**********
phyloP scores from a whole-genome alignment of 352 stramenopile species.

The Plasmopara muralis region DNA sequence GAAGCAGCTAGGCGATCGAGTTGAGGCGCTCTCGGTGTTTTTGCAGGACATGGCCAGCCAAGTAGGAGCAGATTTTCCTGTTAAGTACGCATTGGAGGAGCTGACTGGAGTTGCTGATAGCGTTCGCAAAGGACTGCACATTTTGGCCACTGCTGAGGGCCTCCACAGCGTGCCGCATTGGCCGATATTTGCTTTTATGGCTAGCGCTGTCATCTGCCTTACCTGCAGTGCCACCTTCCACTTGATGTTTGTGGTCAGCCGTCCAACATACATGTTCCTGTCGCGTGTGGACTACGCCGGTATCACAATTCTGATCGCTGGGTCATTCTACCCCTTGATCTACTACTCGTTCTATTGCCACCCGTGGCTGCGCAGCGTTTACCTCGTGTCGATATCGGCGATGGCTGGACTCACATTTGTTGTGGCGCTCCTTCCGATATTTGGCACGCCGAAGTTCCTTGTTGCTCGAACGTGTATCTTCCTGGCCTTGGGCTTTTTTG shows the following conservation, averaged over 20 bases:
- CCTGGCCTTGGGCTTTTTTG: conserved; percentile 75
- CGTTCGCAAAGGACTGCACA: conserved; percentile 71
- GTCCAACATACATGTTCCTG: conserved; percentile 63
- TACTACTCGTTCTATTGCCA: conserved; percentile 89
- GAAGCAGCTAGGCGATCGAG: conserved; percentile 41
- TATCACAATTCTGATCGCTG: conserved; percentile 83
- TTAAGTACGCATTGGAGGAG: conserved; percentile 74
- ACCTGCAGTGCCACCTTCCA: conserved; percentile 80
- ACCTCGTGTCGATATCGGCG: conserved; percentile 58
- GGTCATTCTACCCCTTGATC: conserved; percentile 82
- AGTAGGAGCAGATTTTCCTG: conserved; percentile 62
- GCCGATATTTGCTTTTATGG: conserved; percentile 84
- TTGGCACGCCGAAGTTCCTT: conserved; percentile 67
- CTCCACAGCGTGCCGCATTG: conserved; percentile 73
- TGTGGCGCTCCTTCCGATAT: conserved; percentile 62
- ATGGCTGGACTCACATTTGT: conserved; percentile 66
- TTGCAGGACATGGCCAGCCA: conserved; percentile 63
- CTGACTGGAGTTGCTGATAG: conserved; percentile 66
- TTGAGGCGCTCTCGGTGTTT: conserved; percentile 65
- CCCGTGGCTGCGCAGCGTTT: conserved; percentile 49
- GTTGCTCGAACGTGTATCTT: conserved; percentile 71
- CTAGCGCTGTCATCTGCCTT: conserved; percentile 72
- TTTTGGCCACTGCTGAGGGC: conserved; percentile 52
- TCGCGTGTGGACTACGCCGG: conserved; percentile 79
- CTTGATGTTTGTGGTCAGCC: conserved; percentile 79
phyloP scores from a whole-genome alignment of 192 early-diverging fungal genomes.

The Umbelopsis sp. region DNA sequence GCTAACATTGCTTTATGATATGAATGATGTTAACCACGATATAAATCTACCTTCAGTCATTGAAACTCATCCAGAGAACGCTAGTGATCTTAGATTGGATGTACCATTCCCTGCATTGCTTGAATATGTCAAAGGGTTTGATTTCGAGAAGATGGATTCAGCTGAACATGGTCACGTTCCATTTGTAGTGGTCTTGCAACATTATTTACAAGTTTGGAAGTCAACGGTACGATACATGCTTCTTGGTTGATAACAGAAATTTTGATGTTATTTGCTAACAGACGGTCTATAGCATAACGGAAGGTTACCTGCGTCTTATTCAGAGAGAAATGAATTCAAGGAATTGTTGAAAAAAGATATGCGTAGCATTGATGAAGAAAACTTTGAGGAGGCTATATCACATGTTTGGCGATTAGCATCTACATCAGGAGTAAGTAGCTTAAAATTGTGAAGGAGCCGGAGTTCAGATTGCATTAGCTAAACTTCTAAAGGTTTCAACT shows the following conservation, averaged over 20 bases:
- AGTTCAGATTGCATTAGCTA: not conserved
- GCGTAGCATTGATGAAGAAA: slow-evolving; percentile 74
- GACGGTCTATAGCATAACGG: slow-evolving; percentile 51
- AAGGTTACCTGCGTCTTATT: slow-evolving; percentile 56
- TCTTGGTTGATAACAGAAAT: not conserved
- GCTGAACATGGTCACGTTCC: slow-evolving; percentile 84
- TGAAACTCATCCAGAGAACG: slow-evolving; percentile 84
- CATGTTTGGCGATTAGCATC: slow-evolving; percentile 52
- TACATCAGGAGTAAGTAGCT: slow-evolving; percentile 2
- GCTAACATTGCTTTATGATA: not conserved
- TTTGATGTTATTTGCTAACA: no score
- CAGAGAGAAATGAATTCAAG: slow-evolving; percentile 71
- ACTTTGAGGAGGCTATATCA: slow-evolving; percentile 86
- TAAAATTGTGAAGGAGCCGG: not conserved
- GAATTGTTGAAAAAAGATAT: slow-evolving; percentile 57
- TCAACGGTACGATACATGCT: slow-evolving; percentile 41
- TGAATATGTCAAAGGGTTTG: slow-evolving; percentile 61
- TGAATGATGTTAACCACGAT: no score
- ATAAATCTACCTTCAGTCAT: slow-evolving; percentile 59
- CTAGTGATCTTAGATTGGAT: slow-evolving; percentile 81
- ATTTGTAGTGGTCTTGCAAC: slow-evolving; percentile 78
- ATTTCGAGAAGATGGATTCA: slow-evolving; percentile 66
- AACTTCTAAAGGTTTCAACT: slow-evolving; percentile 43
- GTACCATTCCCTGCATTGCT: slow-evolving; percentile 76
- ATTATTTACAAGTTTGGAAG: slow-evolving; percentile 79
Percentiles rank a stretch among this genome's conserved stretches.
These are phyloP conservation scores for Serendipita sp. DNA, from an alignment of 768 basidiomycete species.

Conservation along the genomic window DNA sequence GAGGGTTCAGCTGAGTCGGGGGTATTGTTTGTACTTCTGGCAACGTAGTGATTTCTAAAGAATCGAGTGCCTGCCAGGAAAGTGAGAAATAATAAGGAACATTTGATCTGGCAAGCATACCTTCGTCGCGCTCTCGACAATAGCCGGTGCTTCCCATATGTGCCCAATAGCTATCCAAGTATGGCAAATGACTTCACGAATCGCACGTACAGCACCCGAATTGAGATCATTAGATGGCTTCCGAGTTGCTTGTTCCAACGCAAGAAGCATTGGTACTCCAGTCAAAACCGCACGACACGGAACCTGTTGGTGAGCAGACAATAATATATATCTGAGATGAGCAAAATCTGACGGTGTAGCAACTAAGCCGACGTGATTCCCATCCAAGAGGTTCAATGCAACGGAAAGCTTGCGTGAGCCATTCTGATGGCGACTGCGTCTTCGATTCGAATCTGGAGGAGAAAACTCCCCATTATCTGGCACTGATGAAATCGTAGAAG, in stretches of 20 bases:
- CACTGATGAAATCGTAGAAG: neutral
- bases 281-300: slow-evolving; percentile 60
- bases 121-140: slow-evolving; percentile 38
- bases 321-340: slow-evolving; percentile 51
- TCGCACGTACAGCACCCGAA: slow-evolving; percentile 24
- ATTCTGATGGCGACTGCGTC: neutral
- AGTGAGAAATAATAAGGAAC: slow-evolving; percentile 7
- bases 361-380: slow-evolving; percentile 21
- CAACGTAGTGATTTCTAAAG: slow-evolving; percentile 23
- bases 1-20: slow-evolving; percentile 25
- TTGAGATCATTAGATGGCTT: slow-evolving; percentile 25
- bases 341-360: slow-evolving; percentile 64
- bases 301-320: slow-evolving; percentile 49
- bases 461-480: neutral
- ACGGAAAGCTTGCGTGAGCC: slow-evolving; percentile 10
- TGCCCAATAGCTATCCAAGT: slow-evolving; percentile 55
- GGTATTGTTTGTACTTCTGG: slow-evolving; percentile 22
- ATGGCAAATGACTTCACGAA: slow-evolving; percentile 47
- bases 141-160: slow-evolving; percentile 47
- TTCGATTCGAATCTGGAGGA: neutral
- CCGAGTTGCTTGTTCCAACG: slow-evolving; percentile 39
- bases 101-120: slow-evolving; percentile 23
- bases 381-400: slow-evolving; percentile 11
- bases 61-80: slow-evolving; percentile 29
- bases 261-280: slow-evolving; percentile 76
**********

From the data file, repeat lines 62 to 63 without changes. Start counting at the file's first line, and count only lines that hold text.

- TCGCACGTACAGCACCCGAA: slow-evolving; percentile 24
- ATTCTGATGGCGACTGCGTC: neutral